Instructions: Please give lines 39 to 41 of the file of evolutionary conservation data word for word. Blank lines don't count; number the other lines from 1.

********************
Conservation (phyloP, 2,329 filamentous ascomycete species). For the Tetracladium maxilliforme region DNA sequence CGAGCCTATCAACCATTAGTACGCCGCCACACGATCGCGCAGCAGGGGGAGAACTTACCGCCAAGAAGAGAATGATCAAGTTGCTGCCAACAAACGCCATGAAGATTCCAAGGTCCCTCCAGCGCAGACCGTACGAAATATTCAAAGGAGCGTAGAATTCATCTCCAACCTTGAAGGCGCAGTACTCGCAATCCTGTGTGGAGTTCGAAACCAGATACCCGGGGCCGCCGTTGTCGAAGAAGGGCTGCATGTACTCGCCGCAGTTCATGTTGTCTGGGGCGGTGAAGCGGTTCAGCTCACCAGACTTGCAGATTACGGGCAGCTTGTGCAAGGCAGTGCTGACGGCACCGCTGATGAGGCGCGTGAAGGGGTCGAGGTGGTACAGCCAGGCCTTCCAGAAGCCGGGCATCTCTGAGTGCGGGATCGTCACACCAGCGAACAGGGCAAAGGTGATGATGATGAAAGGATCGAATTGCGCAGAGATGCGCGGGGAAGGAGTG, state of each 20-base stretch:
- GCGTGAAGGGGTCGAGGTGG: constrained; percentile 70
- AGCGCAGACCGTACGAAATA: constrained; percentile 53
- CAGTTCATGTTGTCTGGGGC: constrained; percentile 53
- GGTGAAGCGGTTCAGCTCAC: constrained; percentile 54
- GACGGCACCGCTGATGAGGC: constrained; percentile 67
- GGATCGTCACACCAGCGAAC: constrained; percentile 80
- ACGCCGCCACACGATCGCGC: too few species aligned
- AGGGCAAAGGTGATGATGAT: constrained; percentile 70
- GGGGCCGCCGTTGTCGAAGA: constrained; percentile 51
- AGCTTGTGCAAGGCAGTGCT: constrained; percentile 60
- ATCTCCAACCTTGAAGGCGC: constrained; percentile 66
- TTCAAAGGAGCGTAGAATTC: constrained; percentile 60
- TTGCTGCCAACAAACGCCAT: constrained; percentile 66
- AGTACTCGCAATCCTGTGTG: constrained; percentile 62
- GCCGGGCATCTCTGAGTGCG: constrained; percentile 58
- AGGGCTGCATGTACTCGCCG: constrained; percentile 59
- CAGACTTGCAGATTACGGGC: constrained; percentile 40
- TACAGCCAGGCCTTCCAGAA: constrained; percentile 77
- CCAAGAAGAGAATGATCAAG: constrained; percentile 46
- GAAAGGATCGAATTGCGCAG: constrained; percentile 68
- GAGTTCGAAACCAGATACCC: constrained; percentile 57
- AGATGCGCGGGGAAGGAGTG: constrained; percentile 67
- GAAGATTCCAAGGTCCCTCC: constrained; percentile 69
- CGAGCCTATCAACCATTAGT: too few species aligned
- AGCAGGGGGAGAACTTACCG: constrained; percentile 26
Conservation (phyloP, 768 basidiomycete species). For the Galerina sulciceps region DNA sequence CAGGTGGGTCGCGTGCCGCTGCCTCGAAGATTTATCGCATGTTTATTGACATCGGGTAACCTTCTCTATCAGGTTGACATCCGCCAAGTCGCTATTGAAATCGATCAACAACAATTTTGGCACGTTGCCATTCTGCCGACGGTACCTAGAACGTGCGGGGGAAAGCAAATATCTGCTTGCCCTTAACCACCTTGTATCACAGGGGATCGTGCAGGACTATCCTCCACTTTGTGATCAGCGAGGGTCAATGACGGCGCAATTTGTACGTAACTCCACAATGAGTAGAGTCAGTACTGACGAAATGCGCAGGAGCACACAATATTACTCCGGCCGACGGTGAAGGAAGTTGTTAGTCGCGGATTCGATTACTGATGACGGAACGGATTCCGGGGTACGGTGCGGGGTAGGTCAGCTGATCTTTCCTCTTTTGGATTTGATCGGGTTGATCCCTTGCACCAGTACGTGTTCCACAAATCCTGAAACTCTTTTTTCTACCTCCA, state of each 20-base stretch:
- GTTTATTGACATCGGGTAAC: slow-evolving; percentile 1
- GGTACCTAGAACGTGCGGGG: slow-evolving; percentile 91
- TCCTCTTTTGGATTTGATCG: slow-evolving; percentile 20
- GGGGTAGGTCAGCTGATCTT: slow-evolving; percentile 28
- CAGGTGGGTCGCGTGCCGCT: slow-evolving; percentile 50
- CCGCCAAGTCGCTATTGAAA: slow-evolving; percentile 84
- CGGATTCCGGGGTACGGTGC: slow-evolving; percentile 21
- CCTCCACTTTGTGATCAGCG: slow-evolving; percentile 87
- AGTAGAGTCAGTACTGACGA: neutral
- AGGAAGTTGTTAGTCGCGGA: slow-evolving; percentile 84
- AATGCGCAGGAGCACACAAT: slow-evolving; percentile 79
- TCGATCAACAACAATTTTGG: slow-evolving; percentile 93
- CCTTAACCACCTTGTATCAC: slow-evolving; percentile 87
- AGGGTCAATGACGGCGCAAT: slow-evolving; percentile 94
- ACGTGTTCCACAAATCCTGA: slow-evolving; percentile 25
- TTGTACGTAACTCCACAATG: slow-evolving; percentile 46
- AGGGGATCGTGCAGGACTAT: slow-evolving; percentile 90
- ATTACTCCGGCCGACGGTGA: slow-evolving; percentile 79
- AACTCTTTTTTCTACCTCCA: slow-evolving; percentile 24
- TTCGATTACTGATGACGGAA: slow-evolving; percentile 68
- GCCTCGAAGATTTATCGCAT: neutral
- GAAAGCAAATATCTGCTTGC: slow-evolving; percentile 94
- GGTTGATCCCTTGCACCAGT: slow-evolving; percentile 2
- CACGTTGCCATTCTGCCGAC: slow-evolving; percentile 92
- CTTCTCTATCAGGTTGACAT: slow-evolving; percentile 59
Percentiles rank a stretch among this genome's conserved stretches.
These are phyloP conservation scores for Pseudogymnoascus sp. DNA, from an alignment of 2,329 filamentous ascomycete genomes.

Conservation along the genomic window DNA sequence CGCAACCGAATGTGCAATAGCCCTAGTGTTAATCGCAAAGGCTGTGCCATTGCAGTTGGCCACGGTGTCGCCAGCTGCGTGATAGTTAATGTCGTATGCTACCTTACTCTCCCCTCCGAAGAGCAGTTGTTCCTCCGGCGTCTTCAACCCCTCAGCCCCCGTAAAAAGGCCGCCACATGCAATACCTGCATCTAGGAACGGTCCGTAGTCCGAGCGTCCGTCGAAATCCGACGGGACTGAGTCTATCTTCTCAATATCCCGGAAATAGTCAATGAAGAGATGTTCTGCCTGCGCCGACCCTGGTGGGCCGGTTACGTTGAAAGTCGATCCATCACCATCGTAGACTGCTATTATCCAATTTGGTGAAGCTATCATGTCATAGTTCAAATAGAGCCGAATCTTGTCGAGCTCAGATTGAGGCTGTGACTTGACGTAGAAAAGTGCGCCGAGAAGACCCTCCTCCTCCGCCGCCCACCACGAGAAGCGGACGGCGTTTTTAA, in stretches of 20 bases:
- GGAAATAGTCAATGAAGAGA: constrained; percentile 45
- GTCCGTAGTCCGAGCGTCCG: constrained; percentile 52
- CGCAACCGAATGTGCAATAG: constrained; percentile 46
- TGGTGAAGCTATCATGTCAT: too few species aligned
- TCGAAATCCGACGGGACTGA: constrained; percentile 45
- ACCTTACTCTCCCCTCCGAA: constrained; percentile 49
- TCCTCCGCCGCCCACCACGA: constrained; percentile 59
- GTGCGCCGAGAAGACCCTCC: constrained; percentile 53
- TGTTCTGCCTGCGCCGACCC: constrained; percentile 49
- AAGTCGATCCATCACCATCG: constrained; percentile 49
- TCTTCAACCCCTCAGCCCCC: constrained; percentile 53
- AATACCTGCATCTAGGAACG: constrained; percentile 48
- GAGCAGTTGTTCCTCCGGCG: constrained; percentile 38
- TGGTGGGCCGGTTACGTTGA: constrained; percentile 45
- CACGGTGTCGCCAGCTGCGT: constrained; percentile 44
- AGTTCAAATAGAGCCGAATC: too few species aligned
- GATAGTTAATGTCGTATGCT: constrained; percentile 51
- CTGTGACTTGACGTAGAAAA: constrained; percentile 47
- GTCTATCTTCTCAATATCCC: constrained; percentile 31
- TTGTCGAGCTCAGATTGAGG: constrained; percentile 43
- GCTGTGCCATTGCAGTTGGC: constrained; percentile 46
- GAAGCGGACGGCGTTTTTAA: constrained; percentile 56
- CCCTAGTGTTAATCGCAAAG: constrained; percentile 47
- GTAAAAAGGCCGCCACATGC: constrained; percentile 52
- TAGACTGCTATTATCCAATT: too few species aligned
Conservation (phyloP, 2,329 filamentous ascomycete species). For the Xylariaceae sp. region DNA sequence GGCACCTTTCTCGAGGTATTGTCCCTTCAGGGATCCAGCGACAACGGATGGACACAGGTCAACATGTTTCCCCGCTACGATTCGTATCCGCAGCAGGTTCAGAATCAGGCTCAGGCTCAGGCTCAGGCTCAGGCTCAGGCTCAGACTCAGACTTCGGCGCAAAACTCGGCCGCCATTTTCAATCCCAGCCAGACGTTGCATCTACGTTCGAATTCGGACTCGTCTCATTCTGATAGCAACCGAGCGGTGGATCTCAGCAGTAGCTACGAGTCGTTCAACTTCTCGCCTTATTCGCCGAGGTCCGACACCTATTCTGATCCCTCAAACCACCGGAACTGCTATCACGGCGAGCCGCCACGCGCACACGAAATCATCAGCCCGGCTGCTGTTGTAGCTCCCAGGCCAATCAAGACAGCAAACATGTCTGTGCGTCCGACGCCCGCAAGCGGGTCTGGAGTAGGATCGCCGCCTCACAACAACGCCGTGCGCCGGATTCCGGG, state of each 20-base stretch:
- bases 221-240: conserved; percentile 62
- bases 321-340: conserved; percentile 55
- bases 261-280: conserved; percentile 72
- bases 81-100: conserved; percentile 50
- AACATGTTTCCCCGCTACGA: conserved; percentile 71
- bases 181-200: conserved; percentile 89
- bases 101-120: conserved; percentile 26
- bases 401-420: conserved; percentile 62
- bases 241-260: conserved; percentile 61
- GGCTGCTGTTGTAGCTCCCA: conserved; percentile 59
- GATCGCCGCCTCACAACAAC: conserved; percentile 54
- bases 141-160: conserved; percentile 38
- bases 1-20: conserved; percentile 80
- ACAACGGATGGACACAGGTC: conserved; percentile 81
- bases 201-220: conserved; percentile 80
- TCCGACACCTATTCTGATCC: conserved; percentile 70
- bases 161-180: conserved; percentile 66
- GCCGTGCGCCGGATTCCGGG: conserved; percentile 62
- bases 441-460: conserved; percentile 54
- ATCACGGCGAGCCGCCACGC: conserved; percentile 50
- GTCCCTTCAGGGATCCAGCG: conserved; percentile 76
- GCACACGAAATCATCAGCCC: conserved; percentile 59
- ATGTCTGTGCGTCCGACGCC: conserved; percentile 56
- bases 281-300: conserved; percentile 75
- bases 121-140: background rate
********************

- TCGATCAACAACAATTTTGG: slow-evolving; percentile 93
- CCTTAACCACCTTGTATCAC: slow-evolving; percentile 87
- AGGGTCAATGACGGCGCAAT: slow-evolving; percentile 94